Nova Scotia

Halifax paper told to ID online commenters

A court has ordered a Halifax weekly newspaper to release information that could identify seven anonymous online commenters.

A court has ordered a Halifax weekly newspaper to release information that could identify seven anonymous online commenters.

The order was sought by two senior fire officials who claim they were defamed.

Last April, the Coast published an article about allegations of racism within the Halifax regional fire service. Dozens of comments have been posted on the newspaper's website over the past year.

Fire Chief Bill Mosher and deputy chief of operations Stephen Thurber wanted to unmask seven anonymous commenters, who they say made allegations of racism, cronyism and incompetence.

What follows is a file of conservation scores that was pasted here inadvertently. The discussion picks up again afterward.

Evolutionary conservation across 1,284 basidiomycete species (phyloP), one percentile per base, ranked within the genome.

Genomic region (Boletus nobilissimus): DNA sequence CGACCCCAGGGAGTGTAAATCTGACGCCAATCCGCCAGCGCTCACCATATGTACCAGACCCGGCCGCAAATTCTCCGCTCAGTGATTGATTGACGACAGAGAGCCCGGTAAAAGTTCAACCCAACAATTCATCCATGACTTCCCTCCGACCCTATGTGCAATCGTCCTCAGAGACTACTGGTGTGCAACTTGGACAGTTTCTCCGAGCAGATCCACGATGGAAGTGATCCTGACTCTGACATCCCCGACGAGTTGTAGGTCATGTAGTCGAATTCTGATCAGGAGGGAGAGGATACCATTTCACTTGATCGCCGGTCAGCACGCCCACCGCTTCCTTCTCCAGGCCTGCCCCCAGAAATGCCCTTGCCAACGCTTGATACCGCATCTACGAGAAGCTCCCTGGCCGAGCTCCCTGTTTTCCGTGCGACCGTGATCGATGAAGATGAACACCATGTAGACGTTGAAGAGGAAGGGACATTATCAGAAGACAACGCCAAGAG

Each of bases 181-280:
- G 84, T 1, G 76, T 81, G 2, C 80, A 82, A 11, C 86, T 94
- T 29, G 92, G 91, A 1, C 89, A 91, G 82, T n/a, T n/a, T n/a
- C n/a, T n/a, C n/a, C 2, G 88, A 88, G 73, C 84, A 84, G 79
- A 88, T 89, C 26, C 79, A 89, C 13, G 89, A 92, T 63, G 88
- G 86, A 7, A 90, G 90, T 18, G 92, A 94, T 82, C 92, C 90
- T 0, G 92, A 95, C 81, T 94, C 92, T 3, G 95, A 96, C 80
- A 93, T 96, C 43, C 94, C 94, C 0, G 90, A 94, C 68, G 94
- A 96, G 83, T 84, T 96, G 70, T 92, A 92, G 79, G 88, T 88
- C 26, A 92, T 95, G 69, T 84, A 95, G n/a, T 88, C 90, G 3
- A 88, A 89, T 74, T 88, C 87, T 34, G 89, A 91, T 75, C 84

Mosher and Thurber argued that they need to identify those commenters in order to defend themselves.

P.O.V.:

 Online anonymity: Should commenters be unmasked?

Wednesday's court decision means that the Coast will have to hand over all the information it has that identifies the commenters, such as login information and computer IP addresses.

Coast editor Kyle Shaw said he will comply with the order as soon as he can.

The Nova Scotia Supreme Court justice acknowledged that the IP addresses won't identify the commenters directly, so Mosher and Thurber will likely need another court order against service providers Aliant or EastLink to determine who logged on to the computers.

That information will not become public unless it's introduced as evidence in a defamation trial.

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